The Grass is Always Greener
Thwack! There’s no other feeling like that first drive of the year, followed by a (hopefully) soaring Srixon or ProV1, and finishing with a perfect “thump” onto the verdant green or fairway. As you enjoy your victory stroll over to said ball, have you ever wondered what it takes to prepare that lovely carpet of grass under your feet? If you’re like many of the thousands of golfers at City of Calgary and other golf courses, you haven’t. Lucky for you, a dedicated team of over 70 City staff, led by superintendent Jeff Babich, make it their mission to keep every blade of grass ship-shape on City courses. While most of the team work just during the season, Jeff and a smaller crew spend months ahead preparing for the moment you, and thousands of others, hit the links for the first time.
“It starts with tidying up from the winter season. We have partnerships with cross-country ski organizations who utilize some of the courses during the winter, and they do the basic clean-up. Then we remove the tarps we have over the greens on most of the courses,” explains Jeff. “We remove the snow on certain greens to help speed up the growth and have a look at the condition of the greens, and how they weathered the winter conditions.” Staff will occasionally also apply dark colored sand to help melt the ice and snow a little faster.
City courses have greens with either Creeping Bentgrass, which can survive up to 120 days under ice, or “Poa” (aka Annual Bluegrass) which can be susceptible to winter damage after just 45 days of exposure to ice. While any plant that can survive a Calgary winter sounds like the hardy type, don’t try walking on them too soon. Average foot traffic or a misplaced truck tire can kill a tender patch of grass with a single drive-by, in those early days when the grass is just starting to peek out of the ground.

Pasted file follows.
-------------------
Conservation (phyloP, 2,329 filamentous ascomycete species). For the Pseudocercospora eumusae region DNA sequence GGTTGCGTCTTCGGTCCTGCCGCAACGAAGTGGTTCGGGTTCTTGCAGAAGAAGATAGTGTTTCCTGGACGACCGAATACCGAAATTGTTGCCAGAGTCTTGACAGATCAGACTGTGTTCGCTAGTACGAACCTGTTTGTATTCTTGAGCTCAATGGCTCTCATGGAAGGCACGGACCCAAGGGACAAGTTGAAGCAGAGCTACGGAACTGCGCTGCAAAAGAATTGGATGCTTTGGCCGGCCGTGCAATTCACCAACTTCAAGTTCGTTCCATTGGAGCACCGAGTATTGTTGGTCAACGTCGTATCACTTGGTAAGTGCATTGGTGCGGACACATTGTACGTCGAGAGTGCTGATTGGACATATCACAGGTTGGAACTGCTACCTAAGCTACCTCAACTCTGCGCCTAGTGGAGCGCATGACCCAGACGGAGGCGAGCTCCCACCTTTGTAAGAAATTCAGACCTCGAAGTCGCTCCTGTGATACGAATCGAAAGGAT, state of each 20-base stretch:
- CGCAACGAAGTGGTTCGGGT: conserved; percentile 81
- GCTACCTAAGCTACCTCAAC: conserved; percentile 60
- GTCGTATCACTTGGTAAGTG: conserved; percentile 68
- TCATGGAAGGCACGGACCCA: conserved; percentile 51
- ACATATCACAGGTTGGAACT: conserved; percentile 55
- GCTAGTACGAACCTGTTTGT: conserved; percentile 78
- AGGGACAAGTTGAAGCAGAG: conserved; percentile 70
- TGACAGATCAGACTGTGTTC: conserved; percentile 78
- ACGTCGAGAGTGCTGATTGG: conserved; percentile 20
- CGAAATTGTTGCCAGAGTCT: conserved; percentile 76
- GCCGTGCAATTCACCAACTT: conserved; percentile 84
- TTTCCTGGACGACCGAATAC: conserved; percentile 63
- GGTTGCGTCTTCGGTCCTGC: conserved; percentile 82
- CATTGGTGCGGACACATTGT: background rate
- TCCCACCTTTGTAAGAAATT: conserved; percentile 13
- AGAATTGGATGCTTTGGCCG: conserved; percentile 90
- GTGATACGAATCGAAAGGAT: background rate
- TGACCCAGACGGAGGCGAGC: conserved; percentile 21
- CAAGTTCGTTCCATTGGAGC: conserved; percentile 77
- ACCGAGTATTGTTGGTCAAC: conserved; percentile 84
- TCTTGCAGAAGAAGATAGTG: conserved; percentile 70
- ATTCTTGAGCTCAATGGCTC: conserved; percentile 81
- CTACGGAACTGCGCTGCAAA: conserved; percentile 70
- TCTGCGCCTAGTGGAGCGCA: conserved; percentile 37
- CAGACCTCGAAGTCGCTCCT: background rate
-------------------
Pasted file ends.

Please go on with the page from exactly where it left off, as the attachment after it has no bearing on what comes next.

Once the ground starts to thaw it’s time to slowly recharge irrigation systems, repairing damage from freeze/thaws, and making sure water is flowing where, and when it should.
“It’s very hands-on for irrigation, and we have to make sure to have everything up and running once the grass comes out of dormancy. It’s usually late April that we have to get the water going and occasionally if it’s a dry spring, we may have to water the greens with a tractor.”
Once the courses open in early April, it’s all about day-to-day maintenance and mowing. “This year we will begin using rollers on the greens, instead of cutting every day, hoping to minimize wear and tear on the sensitive stands of turf.” adds Jeff. “The short height of cut on the greens also requires that we move the hole locations just about every day on every green…We occasionally apply selective herbicides to keep broadleaf weeds (dandelions mostly) in check, but limit this as much as possible.”
Of course, all this prep and maintenance takes people, and luckily city courses have not suffered the staff shortages that so many other industries have in recent months. Small wonder for a job that involves working outside, surrounded by nature, and hanging with people who are doing what they love to do, all day long. So before you take that first swing, be sure to give one of those hard-working staff a wave, knowing that it’s because of them that the grass is greener where you’re standing today.
Golf Course Opening Dates
|Shaganappi Point 18 |
*Front 9 only. Back 9 opening TBD
|Shaganappi Valley 9 |
*Front 9 + Valley 9 for 18-hole play
|Shaganappi Point Driving Range|
April 14 (opens at 10 am daily)
|McCall Lake 18|
|McCall Lake Driving Range|
April 14 (opens at 10 am daily)
|Maple Ridge Golf Couse|
|Confederation Park Driving Range|
|Confederation Park Golf Couse|
|McCall Lake Par 3|
|Lakeview Golf Couse|